git lets you do rebases “backwards”

One thing I think throws people off about git is – because git doesn’t have any notion of whether a branch is an “offshoot” of another branch, it won’t give you any guidance about if/when it’s appropriate to rebase branch X on branch Y. You just have to know.

for example, you can do either:

$ git checkout main
$ git rebase mybranch


$ git checkout mybranch
$ git rebase main

Git will happily let you do either one, even though in this case git rebase main is extremely normal and git rebase mybranch is pretty weird. A lot of people said they found this confusing so here’s a picture of the two kinds of rebases:

Similarly, you can do merges “backwards”, though that’s much more normal than doing a backwards rebase – merging mybranch into main and main into mybranch are both useful things to do for different reasons.

Here’s a diagram of the two ways you can merge:

git’s lack of hierarchy between branches is a little weird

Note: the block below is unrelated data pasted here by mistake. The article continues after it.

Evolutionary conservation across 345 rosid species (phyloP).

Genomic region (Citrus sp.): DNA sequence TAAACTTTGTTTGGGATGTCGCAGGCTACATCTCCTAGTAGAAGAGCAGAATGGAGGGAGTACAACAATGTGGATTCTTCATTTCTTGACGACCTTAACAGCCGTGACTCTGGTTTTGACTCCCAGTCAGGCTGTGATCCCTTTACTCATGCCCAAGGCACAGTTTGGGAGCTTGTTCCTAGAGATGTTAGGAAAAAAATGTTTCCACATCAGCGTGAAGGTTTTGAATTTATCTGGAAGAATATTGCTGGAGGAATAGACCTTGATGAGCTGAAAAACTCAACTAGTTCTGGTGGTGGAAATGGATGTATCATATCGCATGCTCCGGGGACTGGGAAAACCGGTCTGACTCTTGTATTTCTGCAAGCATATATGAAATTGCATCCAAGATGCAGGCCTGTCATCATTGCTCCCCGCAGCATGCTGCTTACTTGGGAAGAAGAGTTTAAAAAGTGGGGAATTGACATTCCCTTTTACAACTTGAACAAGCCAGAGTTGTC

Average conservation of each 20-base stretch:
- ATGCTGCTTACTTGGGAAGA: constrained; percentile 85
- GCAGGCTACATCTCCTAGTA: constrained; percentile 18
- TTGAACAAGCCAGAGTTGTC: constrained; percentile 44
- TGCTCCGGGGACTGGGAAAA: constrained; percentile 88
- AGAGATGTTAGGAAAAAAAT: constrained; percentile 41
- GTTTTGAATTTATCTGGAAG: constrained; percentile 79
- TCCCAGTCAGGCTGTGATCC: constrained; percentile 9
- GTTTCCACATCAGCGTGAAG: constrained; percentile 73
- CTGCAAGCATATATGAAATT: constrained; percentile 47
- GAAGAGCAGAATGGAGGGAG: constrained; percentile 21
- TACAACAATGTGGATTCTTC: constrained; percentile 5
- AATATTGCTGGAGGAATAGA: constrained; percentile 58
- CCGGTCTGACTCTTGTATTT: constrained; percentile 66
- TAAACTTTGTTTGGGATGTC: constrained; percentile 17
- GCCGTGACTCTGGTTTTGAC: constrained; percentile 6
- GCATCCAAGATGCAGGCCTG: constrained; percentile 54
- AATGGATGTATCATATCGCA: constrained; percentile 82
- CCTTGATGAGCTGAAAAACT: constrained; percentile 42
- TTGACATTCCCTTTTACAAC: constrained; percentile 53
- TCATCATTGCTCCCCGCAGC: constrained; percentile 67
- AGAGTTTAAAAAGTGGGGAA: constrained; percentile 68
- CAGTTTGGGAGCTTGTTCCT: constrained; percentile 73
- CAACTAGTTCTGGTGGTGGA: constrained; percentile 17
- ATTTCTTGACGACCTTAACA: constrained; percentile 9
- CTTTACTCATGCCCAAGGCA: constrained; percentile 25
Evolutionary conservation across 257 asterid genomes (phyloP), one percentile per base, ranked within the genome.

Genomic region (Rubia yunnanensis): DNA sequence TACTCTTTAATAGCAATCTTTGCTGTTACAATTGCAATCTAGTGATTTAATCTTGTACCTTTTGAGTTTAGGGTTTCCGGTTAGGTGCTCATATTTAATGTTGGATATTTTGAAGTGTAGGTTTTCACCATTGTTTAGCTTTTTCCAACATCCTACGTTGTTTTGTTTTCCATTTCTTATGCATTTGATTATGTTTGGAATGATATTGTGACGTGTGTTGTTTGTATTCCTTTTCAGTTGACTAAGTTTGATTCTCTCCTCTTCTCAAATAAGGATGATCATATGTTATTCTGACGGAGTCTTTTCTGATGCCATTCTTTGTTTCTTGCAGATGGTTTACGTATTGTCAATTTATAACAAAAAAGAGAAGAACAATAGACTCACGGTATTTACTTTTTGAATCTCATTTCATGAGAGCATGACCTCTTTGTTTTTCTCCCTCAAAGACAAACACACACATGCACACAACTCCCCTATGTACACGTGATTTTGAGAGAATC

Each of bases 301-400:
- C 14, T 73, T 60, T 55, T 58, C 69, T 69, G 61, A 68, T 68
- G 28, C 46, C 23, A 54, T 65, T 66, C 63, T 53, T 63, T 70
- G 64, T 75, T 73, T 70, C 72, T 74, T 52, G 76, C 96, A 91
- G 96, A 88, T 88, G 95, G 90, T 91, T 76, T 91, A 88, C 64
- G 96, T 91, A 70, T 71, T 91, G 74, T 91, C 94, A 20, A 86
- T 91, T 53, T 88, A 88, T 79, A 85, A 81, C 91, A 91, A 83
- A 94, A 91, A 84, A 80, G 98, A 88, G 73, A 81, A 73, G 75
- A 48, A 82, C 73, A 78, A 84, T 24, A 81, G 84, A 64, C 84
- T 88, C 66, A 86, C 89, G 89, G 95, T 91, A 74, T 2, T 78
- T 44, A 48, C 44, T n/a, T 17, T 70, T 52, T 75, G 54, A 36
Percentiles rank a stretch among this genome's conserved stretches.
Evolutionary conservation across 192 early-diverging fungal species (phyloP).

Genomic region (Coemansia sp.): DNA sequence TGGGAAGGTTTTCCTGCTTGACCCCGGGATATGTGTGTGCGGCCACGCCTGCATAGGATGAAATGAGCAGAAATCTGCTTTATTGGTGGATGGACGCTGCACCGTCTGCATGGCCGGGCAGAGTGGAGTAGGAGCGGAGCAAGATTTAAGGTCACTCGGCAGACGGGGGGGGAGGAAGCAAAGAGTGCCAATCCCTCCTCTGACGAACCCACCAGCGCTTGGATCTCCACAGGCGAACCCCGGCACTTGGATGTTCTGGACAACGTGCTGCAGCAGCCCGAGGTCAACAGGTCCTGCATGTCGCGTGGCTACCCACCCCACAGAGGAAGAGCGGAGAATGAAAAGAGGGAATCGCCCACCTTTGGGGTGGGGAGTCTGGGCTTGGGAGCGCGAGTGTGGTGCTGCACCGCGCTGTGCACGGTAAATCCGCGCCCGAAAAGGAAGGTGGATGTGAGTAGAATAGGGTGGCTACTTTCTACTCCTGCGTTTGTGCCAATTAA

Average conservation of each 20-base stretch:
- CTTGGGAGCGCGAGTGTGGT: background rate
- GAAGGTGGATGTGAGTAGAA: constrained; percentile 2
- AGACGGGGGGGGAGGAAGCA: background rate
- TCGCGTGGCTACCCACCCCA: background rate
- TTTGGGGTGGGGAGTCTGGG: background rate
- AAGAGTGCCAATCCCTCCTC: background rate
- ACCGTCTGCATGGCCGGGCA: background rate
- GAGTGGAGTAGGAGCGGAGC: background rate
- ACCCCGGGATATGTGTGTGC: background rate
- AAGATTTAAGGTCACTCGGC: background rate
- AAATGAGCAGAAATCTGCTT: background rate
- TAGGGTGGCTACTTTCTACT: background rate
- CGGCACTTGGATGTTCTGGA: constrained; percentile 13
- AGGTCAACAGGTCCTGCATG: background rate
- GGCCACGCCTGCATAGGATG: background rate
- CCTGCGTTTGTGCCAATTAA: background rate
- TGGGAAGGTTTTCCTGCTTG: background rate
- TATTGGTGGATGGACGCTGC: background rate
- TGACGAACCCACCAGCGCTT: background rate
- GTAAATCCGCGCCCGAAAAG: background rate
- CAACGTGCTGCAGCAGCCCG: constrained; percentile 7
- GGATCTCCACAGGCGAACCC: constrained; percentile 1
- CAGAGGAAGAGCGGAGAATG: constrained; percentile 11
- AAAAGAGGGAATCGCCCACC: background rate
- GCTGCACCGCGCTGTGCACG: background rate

I hear the statement “the main branch is not special” a lot and I’ve been puzzled about it – in most of the repositories I work in, main is pretty special! Why are people saying it’s not?

I think the point is that even though branches do have relationships between them (main is often special!), git doesn’t know anything about those relationships.

You have to tell git explicitly about the relationship between branches every single time you run a git command like git rebase or git merge, and if you make a mistake things can get really weird.

I don’t know whether git’s design here is “right” or “wrong” (it definitely has some pros and cons, and I’m very tired of reading endless arguments about it), but I do think it’s surprising to a lot of people for good reason.

git’s UI around branches is weird too